Why Marco Silva Would Represent A Happy Medium For Everton In Miserable Manager Hunt
Until Monday, Everton appeared to be making little progress in their hunt to find a permanent successor to Ronald Koeman. From Diego Simeone to Sam Allardyce via the likes of Sean Dyche and David Unsworth, a host of names had been bandied about for the as-yet-unfilled post, with, in each case, the trail eventually going cold.
In a sense, the stark polarity of the figures mentioned up to now tells you everything you need to know about the pursuit from Everton's perspective. Caught at boardroom level between finding a candidate to secure the club's short-term future in the Premier League and one with the potential to deliver a positive vision over the years to come, time has swiftly been eaten up over the two-week international break with little tangible headway made. Moreover, names have been so varied that no genuine pattern has emerged in terms of the attributes Bill Kenwright and Co require from their prospective new man.
The wheels finally starting turning early this week with news of a rebuffed enquiry for Watford manager Marco Silva. It is now to be assumed that the Portuguese is the Everton board's favourite to replace Koeman at Goodison Park, yet a sizeable doubt remains as to whether the Hornets will be prepared to relinquish the highly-rated coach at this stage in the season. As such, it's a pursuit that is far from likely to bear fruit- especially with Watford not contractually obliged to grant Everton permission to speak to Silva.
That said, hope can be found not just in the former Hull manager's reported willingness to speak to Blues officials about the job, but also the way in which Everton landed Ronald Koeman in the summer of 2016 after initially being given short shrift by Southampton. The parallels between then and now are clear for all to see, with initial enquiries turned down in both cases.
The successful conclusion of the Koeman saga shows that Moshiri, who had identified the Dutchman as the man to lead the Blues forward, does not take no for an answer- and has the financial clout to back it up. A hefty compensation package was drawn up to entice Southampton, with Koeman himself pocketing a salary that made him one of the best paid in Europe. In the end, neither party could really say no.
Fast-forward 18 months, and it's hard to say if history will repeat itself this time around. Is Watford's stance just bluster to appease fans, or do they really have no intention at all of letting go of their prized asset?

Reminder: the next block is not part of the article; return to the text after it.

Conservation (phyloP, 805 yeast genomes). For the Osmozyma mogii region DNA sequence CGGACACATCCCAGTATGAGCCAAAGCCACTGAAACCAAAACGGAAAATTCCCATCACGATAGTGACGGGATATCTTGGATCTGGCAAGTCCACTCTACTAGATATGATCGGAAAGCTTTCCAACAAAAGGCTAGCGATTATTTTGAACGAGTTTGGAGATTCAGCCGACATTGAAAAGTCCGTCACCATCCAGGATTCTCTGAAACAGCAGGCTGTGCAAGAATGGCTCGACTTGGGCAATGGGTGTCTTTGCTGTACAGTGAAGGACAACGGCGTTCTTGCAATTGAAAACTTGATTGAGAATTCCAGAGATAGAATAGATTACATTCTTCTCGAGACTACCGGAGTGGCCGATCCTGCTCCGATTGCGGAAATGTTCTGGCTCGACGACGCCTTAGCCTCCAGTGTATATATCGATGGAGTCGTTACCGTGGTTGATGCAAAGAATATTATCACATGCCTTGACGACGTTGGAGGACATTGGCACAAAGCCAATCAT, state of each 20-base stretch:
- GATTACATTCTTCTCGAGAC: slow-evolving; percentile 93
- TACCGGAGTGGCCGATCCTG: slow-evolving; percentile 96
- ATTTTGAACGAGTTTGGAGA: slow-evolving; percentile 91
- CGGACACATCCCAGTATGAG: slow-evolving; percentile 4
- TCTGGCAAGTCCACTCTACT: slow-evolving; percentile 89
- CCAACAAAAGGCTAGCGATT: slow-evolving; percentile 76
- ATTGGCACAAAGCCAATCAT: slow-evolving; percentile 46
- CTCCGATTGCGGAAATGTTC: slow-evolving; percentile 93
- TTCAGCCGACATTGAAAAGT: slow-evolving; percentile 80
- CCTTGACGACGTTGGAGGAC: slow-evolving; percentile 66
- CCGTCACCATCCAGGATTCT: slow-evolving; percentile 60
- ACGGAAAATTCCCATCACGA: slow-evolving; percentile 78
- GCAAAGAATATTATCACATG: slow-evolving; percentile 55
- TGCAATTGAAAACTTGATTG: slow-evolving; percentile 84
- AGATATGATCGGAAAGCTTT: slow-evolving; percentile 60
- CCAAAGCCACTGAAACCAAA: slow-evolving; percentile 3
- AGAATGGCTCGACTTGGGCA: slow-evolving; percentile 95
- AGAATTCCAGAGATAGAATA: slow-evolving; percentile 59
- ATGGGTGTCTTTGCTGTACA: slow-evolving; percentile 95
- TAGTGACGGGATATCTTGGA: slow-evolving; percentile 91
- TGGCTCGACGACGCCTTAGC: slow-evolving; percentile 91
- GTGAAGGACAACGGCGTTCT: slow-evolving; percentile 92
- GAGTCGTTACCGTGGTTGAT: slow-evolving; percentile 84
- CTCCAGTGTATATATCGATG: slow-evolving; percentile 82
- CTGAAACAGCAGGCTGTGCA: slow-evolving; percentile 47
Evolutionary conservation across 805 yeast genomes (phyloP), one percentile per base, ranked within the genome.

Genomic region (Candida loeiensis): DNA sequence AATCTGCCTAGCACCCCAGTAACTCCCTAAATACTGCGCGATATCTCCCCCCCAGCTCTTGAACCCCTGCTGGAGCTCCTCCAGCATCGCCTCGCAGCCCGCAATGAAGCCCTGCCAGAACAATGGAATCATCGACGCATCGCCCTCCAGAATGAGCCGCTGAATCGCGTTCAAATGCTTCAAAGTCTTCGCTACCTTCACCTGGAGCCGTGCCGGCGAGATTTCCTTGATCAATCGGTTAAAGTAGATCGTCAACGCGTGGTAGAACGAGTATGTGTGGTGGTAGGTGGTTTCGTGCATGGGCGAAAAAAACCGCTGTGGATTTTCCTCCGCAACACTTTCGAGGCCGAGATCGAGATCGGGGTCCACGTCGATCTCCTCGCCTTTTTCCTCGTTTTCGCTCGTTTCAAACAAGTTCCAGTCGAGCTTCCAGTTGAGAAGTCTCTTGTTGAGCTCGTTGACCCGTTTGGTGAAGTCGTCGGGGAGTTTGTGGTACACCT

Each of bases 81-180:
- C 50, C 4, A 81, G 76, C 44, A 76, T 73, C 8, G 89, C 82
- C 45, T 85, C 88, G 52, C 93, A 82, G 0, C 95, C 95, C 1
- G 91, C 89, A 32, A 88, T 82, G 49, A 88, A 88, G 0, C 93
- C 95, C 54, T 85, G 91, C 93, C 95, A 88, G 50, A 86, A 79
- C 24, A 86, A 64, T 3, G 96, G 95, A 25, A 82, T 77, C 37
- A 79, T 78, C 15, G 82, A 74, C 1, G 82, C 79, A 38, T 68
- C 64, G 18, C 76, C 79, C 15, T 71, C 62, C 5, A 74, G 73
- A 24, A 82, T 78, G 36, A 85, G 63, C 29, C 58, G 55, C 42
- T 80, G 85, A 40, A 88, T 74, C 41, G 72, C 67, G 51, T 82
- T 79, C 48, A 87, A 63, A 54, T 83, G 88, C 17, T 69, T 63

For Silva to follow Koeman's path, two things will have to happen: The Portuguese must push for an exit and Everton will need to make a seismic offer to buy out the remainder of his contract at Vicarage Road. Financially, at least, the precedent set by the Koeman deal ramps up the pressure on Watford, yet unlike the Dutchman, Silva may not rock the boat sufficiently at this stage in proceedings.
As such, if the move is to go through at all, significant time, money and effort will need to be spent on appeasing all parties. Which begs the question: Is he worth the fuss?
Critics of Silva tend to point to lingering doubts ranging from Hull City's relegation during his tenure to a lack of top level experience in the English game. On the face of it, both are missing the point. To blame Silva for the relegation of a club he joined in January- and who were rooted to the bottom of the table upon his arrival- seems particularly unfair. Similarly, the significant strides taken at Watford of late couples with productive spells in both Portugal and Greece- Silva won the league with Olympiacos, took minnows Estoril to the Europa League and lifted the Taça de Portugal at Sporting CP- to give the 40-year-old's CV a decidedly well-rounded feel. It's why along with Everton, West Ham and numerous other top clubs have reportedly taken an interest in his services.
Stylistically, the football played by Silva's sides is, on the whole, bold, expansive and pleasing on the eye, while the holistic approach taken at Watford and Hull would be welcomed openly on the Goodison Park terraces.
If there are holes to pick, it's over his failure to see out more than a season at any of his last three clubs, and a lack of experience in managing the kind of big budgets that Koeman had become used to receiving. This final point, however, applies to just about all of the mooted candidates to date. Neither Sean Dyche nor Sam Allardyce would be better placed in this regard.
And so, as arguably the most complete candidate in a race featuring imperfect options and total longshots, the appointment of Silva could turn out to represent a happy medium for Everton as they seek to move forward. The worry must be that after identifying a manager who has such a clear footballing philosophy, any rejection by Watford would see the Blues return to square one. Few others, with the exception of ex-Dortmund coach Thomas Tuchel, share significant managerial traits.
For now, an impasse has been reached, with all associated with Everton awaiting the club's next move. As time ticks away to Saturday's trip to Crystal Palace, the odds on David Unsworth taking charge once again are shortening by the hour.
It leaves Everton in a state of flux as far as the next few games are concerned. For any failed attempt to emulate their successful pursuit of Koeman with Silva would take them straight back to the drawing board. And that, with Everton languishing in 15th place in the Premier League table, would be a further blow to their hopes of pulling away from danger.
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